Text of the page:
While the caucuses is populated by Caucasians (by definition I think) and Persians are in this group, Western European Christians do not (and have not for centuries) seen themselves as belonging to the same ethnic group. Including the aforesaid group, in the "black/brown" pretty much is an inclusive list of adherents to Islam (this does not mean that all black/brown are Islamic, before someone pokes some broken logic at me). The fact that they number 3 billion or so (I have not checked this figure) is somewhat concerning, because the first part of the statement is, according to Islamic Doctrine axiomatic!

                I would like to believe in the western christian notions of humanity - independent of the religious system under which these notions reached ascendency. Islam proves to me that such a belief is misplaced

            2. Laura Kerr

              Re: Give me liberty or...

              'The Islamists hate us.'

              They do not; and of those that do, some of them might have reason to. The American-backed Shah was a nasty piece of work, but as long as he kissed Uncle Sam's arse, Washington didn't give a monkey's about how he kept his people oppressed. Just keep that ol' black gold a-flowing, brown boy. The revolution had a LOT of popular support.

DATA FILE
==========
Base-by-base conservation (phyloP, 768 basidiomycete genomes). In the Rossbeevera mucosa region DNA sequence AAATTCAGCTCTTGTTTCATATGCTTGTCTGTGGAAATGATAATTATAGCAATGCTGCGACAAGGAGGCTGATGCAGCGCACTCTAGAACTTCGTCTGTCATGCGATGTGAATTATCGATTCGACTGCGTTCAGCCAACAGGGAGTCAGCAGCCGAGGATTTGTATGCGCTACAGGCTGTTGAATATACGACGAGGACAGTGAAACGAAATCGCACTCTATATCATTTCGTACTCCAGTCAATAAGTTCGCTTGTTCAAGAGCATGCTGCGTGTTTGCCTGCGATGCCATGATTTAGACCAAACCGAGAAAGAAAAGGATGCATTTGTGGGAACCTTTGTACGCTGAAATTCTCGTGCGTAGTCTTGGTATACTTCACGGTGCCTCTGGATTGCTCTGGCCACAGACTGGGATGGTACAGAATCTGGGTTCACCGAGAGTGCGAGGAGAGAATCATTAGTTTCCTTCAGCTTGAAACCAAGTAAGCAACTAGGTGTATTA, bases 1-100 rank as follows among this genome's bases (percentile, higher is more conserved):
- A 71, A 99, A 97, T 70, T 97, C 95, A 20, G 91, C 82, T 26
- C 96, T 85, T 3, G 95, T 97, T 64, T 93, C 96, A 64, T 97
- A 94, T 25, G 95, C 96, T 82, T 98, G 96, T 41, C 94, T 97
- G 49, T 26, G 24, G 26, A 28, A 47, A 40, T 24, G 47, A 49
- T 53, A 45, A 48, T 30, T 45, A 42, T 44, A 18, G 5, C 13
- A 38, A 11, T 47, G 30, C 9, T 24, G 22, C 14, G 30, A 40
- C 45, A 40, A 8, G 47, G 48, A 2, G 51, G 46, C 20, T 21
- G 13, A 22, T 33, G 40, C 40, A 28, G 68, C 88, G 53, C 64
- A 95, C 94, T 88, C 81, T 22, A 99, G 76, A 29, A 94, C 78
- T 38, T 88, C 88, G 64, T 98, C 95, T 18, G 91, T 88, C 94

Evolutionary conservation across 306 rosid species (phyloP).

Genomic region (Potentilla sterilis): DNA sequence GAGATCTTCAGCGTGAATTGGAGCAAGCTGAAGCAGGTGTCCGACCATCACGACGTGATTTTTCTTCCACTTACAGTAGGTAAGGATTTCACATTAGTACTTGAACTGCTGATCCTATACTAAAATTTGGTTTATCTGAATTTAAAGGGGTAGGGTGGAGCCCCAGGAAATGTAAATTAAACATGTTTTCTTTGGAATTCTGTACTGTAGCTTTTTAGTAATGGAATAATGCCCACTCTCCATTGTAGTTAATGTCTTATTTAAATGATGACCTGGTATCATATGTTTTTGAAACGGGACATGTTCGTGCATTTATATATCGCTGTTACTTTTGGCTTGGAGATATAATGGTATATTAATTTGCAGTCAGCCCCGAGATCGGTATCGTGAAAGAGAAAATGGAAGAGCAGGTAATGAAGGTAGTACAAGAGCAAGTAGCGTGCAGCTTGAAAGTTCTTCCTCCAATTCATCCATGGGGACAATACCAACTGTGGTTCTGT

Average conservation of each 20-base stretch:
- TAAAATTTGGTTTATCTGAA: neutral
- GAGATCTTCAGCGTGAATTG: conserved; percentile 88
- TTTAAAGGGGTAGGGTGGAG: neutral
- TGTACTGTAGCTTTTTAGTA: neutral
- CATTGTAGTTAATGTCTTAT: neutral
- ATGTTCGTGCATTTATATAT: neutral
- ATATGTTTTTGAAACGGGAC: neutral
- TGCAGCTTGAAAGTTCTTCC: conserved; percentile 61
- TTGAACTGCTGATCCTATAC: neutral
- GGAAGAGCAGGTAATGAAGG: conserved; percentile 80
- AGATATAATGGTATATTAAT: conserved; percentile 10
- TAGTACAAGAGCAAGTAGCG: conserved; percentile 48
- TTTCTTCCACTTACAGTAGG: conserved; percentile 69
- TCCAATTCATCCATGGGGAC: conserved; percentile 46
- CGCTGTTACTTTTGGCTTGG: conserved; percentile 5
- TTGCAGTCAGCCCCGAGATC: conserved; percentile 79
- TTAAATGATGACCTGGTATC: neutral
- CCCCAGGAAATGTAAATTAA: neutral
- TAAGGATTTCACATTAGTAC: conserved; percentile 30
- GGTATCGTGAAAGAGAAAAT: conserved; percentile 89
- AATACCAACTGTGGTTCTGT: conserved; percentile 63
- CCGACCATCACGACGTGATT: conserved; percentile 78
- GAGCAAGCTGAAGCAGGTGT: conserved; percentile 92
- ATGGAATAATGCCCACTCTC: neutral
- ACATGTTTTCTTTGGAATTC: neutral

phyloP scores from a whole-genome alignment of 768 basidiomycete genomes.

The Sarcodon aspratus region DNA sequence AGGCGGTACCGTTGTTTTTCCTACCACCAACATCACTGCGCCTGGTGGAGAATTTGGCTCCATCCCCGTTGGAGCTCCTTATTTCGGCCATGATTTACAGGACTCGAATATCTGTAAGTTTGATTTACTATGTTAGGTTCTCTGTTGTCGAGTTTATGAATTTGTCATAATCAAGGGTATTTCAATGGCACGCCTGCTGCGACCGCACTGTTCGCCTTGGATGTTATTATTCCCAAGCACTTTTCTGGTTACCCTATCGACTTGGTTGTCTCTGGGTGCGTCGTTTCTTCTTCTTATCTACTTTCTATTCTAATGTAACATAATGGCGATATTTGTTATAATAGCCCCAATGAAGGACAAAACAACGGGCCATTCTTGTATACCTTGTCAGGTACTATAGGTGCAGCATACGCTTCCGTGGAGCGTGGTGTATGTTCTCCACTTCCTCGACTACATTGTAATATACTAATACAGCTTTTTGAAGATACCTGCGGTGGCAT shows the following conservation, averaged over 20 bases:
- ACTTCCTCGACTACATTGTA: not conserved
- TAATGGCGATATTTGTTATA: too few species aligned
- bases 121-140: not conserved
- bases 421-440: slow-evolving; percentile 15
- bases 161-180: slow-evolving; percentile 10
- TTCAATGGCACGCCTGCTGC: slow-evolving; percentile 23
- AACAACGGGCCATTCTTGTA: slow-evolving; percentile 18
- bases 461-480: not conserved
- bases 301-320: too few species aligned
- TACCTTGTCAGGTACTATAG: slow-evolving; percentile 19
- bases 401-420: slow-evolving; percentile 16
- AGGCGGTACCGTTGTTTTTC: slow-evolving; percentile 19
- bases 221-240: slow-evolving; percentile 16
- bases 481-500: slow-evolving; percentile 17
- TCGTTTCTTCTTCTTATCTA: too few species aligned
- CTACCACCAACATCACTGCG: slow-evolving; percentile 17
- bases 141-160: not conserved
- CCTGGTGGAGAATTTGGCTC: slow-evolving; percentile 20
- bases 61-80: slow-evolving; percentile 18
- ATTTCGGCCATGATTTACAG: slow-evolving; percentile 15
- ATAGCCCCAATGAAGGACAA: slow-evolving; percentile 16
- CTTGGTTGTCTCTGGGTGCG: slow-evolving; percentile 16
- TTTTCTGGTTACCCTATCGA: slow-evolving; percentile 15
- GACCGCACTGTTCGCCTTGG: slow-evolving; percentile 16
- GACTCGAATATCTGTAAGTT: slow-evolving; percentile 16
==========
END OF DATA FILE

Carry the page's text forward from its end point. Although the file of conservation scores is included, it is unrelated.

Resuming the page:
You will find dissent in Iran if you look hard enough, but dislike of the Iranian government does not mean they're desperate to embrace the American model of diabetes, consumerism, I'm-all-right-Jack, frivolous litigation and rampant militarism. Arab culture is very different to that of the West. Not hostile, just different. Iran is a country with a long and proud history, and the reason you think they hate you is that they don't like being pushed around by America. Keep your nose out of their business and they'll keep theirs out of yours.

              It might hurt to realise it, but if Washington stopped throwing its weight around in the Middle East, you'd find that Iran, together with the rest of the Arab countries, doesn't give a flying fuck about you.

              1. x 7

                Re: Give me liberty or...

                "The American-backed Shah was a nasty piece of work"

                really? Compared to his successors he was fairly easy going. Compared to the leaders of the adjacent countries he was positively benign. If you start from that fundamental inaccuracy then the rest of your argument goes out the window